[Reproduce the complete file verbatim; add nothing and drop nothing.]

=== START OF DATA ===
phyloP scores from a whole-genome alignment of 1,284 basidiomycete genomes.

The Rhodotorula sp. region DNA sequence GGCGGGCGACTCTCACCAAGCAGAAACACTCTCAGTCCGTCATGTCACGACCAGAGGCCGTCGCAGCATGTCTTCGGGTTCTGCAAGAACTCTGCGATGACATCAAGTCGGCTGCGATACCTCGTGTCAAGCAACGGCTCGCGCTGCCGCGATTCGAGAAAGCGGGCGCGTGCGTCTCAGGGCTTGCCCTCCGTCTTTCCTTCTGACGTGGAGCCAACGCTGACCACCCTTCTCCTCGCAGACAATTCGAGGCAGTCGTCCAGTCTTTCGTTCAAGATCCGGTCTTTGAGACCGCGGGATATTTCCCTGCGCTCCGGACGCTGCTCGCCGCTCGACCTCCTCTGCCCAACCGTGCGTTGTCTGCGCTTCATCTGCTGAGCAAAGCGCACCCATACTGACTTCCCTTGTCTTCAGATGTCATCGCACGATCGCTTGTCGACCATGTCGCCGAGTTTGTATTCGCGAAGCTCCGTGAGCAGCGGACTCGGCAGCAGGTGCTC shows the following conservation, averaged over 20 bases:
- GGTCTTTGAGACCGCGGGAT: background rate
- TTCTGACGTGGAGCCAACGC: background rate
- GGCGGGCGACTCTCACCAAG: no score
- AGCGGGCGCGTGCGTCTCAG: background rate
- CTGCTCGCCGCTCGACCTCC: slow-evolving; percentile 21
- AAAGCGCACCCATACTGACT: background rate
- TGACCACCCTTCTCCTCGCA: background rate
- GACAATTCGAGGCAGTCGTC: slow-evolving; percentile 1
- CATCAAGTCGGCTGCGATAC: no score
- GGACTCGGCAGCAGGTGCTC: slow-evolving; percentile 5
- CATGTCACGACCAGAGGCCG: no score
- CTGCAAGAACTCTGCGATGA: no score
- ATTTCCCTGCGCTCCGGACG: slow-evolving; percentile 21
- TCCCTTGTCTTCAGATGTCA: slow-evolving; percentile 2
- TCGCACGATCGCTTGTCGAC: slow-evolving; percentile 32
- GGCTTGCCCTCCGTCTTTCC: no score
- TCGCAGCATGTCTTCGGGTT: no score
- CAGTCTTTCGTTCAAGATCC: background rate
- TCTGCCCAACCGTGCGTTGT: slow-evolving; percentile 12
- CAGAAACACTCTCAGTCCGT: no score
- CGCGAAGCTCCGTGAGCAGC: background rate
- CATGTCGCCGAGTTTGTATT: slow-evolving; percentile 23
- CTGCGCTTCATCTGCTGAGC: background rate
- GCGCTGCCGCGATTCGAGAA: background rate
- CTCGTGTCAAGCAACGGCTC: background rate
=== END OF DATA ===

phyloP scores from a whole-genome alignment of 1,284 basidiomycete genomes.

The Rhodotorula sp. region DNA sequence GGCGGGCGACTCTCACCAAGCAGAAACACTCTCAGTCCGTCATGTCACGACCAGAGGCCGTCGCAGCATGTCTTCGGGTTCTGCAAGAACTCTGCGATGACATCAAGTCGGCTGCGATACCTCGTGTCAAGCAACGGCTCGCGCTGCCGCGATTCGAGAAAGCGGGCGCGTGCGTCTCAGGGCTTGCCCTCCGTCTTTCCTTCTGACGTGGAGCCAACGCTGACCACCCTTCTCCTCGCAGACAATTCGAGGCAGTCGTCCAGTCTTTCGTTCAAGATCCGGTCTTTGAGACCGCGGGATATTTCCCTGCGCTCCGGACGCTGCTCGCCGCTCGACCTCCTCTGCCCAACCGTGCGTTGTCTGCGCTTCATCTGCTGAGCAAAGCGCACCCATACTGACTTCCCTTGTCTTCAGATGTCATCGCACGATCGCTTGTCGACCATGTCGCCGAGTTTGTATTCGCGAAGCTCCGTGAGCAGCGGACTCGGCAGCAGGTGCTC shows the following conservation, averaged over 20 bases:
- GGTCTTTGAGACCGCGGGAT: background rate
- TTCTGACGTGGAGCCAACGC: background rate
- GGCGGGCGACTCTCACCAAG: no score
- AGCGGGCGCGTGCGTCTCAG: background rate
- CTGCTCGCCGCTCGACCTCC: slow-evolving; percentile 21
- AAAGCGCACCCATACTGACT: background rate
- TGACCACCCTTCTCCTCGCA: background rate
- GACAATTCGAGGCAGTCGTC: slow-evolving; percentile 1
- CATCAAGTCGGCTGCGATAC: no score
- GGACTCGGCAGCAGGTGCTC: slow-evolving; percentile 5
- CATGTCACGACCAGAGGCCG: no score
- CTGCAAGAACTCTGCGATGA: no score
- ATTTCCCTGCGCTCCGGACG: slow-evolving; percentile 21
- TCCCTTGTCTTCAGATGTCA: slow-evolving; percentile 2
- TCGCACGATCGCTTGTCGAC: slow-evolving; percentile 32
- GGCTTGCCCTCCGTCTTTCC: no score
- TCGCAGCATGTCTTCGGGTT: no score
- CAGTCTTTCGTTCAAGATCC: background rate
- TCTGCCCAACCGTGCGTTGT: slow-evolving; percentile 12
- CAGAAACACTCTCAGTCCGT: no score
- CGCGAAGCTCCGTGAGCAGC: background rate
- CATGTCGCCGAGTTTGTATT: slow-evolving; percentile 23
- CTGCGCTTCATCTGCTGAGC: background rate
- GCGCTGCCGCGATTCGAGAA: background rate
- CTCGTGTCAAGCAACGGCTC: background rate